Following REACH registration and to eliminate SHVCs from plastic waste streams, keys to achieving non-toxic recycling

Following REACH registration and to eliminate SHVCs from plastic waste streams, keys to achieving non-toxic recycling

A new study by the ECHA focuses on the European Union situation and developments in chemical recycling.

Chemical recycling, a process by which plastic polymers are chemically broken down to supply new products such as crude oil, naphtha or fuels, is used for processing various types of waste, including biomass, concrete and plastic waste. However, only a really small part of plastic waste has been recycled or incinerated, with the rest accumulating in landfills and becoming ubiquitous in the natural environment.

Taking into account current levels of plastic pollution and its potential to harm human health and the environment, ECHA has published the report “Chemical recycling of Polymeric Materials from Waste in the Circular Economy”, which addresses the current state of knowledge regarding chemical recycling of polymeric materials from waste and its potential role addressing plastic pollution.

With the aim of achieving a global and multidisciplinary vision, the study has addressed chemical recycling using two main methodologies:

  • Literature review: Revision of 229 research and grey literature sources published since 2015 to collect and analyse the most recent informations.
  • Expert consultation: The authors of the study interviewed 22 experts in chemical recycling, with the aim of “completing and cross-checking the information found in the reviewed literature through expert judgement”.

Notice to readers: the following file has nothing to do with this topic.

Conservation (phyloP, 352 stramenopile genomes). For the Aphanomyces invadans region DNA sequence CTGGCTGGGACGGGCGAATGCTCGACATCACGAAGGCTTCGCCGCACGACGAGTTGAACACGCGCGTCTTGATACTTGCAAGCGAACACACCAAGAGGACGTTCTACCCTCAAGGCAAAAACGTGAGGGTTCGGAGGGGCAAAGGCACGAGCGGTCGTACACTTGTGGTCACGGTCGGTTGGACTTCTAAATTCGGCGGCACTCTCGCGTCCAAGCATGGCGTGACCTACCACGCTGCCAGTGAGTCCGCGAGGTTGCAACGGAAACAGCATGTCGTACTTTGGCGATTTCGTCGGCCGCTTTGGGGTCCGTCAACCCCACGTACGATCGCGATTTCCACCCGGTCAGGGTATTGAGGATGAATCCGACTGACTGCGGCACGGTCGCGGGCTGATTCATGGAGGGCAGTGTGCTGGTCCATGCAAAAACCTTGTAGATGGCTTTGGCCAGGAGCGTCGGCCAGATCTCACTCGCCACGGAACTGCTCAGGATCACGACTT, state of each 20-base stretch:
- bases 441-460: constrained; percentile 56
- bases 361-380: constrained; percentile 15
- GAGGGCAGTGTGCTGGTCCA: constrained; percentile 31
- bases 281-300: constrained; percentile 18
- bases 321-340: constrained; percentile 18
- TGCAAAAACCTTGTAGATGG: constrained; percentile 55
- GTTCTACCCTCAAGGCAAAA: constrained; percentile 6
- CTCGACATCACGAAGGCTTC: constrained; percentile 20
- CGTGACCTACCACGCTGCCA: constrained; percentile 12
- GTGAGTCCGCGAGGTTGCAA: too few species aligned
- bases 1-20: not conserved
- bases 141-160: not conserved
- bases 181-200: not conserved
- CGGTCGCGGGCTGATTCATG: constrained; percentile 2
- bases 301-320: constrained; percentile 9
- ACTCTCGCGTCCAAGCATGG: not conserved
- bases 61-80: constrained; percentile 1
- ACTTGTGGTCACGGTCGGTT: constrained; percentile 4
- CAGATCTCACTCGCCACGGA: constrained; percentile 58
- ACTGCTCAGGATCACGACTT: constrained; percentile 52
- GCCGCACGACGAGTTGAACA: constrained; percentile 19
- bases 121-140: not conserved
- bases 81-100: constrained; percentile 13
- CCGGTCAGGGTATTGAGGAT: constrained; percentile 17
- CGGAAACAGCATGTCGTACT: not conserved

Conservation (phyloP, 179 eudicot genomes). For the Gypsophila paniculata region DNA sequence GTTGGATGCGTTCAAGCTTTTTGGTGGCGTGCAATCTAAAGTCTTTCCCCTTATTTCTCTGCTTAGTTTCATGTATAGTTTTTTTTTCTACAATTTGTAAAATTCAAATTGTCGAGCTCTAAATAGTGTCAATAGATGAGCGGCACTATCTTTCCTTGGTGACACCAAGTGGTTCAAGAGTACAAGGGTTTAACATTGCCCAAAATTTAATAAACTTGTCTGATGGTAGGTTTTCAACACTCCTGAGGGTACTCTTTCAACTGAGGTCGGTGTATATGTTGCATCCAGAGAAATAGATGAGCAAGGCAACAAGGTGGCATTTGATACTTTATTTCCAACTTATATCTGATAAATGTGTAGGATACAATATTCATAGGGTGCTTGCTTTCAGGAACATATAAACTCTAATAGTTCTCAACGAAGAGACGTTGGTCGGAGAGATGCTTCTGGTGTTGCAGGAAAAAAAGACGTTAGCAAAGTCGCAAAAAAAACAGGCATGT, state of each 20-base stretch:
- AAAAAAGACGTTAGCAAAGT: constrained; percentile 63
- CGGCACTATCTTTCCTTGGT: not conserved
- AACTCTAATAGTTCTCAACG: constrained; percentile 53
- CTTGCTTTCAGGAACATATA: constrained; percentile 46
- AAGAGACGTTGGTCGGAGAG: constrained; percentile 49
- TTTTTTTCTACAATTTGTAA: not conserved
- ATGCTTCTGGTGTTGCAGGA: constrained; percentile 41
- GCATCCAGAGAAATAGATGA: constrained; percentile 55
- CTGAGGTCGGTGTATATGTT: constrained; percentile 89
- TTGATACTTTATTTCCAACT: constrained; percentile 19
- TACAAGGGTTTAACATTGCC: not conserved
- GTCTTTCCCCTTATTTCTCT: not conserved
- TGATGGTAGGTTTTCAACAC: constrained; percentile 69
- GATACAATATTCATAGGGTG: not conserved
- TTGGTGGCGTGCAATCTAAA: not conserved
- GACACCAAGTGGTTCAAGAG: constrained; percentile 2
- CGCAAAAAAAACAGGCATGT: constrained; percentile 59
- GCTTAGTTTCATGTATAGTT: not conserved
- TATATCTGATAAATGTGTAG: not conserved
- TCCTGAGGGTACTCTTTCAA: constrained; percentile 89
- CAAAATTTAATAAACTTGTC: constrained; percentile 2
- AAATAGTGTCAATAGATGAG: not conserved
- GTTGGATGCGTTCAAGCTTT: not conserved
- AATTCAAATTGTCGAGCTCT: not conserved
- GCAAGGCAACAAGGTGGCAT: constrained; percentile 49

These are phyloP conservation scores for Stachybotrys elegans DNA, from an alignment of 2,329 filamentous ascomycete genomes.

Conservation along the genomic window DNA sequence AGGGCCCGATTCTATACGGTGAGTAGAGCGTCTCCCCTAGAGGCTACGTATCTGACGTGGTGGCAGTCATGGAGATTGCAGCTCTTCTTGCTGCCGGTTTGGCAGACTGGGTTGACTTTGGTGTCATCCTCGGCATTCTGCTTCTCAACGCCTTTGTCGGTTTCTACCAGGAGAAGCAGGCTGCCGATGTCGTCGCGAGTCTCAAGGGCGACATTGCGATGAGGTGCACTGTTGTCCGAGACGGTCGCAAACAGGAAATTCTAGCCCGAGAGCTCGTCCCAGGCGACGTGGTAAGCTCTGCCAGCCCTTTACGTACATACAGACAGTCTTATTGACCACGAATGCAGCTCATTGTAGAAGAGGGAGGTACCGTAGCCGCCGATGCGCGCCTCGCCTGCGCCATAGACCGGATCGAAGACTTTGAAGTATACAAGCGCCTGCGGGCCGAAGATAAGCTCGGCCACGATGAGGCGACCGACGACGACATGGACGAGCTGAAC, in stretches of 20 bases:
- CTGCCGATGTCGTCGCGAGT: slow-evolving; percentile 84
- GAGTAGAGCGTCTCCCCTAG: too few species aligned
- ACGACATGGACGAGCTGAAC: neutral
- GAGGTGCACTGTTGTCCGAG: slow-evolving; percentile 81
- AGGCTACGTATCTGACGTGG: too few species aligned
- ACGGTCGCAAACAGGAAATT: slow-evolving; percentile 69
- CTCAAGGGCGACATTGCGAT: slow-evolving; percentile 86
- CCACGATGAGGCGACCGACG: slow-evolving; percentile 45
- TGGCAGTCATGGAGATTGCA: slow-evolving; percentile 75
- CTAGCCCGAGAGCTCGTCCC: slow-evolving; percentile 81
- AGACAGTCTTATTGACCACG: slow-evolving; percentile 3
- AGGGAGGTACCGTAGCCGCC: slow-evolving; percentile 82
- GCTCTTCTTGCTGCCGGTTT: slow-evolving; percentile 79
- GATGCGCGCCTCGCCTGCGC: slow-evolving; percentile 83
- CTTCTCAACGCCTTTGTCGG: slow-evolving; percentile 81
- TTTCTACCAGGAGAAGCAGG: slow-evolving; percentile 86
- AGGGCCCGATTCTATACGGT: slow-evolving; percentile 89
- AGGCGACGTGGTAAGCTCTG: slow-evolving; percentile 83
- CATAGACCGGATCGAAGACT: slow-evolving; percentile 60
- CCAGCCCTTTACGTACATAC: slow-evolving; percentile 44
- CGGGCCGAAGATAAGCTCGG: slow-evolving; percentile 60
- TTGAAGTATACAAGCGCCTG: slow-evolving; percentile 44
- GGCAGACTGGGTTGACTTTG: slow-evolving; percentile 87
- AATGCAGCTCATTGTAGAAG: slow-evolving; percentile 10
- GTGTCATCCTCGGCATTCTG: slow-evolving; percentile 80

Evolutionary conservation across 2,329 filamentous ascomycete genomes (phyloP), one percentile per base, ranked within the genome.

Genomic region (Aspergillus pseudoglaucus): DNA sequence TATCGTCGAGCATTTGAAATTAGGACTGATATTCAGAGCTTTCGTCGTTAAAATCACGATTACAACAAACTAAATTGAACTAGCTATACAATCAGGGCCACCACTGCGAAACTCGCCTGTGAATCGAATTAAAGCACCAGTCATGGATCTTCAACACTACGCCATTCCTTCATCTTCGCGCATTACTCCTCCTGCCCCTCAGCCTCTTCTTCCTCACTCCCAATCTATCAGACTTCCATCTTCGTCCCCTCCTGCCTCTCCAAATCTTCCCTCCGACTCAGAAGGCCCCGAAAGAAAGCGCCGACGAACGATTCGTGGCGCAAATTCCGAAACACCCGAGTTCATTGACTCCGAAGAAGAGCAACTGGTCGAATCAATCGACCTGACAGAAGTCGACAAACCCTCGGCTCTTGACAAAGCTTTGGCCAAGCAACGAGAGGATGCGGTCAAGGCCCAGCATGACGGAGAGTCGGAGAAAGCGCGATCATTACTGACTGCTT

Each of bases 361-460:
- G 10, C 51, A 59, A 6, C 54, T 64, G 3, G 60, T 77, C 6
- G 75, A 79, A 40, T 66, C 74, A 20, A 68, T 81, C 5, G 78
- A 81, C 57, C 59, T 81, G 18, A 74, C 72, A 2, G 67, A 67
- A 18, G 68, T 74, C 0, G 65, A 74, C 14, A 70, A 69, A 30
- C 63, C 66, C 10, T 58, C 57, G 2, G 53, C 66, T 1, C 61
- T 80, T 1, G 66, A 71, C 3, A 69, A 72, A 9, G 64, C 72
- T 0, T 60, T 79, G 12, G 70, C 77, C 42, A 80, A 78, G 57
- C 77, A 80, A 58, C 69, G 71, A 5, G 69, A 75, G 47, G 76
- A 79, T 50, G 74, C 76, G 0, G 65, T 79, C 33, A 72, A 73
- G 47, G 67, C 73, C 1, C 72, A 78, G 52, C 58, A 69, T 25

The result of this extensive research phase is a text that addresses the main variables involved in chemical recycling, such as available technologies, waste streams, tracking systems or policy developments, and that draws several conclusions and recommendations that we summarize below.

Main conclusions and potential solutions

  • The lack of clarity in chemical recycling terminology leads to confusing conclusions on the potential role of chemical recycling in the circular economy, for what harmonisation of chemical recycling terminology is necessary. Papers, reports and regulatory documents should always specify the chemical reprocessing technologies included in their scope.
  • Chemical recycling technologies (pyrolysis, gasification and chemolysis) differ in their potential to contribute to the circularity of plastics, so their potential should be evaluated case-by-case to avoid mistaken generalisations of advantages/disadvantages.
  • The findings of the identified studies do not provide a solid ground for making conclusions about the fate of substances of concern (SVHC) in all established chemical recycling processes. To make sound conclusions, investigations at chemical recycling plants should be carried out.
  • Regulatory issues in chemical recycling are currently not discussed in scientific papers. However, the opportunities and challenges posed by the REACH Regulation and other chemicals, waste and product safety legislations remain specific to each chemical recycling technology. And it is that if plastic waste, instead of being destroyed and discarded, re-enters the economy, either as recycled material incorporated in new products or for marketing as secondary raw material, the REACH regulation is applied to guarantee the safety of the new product.
  • Digital technologies, especially blockchain technology, contribute to improving the traceability of substances of concern in recycling. However, its implementation requires substantial inter-organisational and organisational efforts.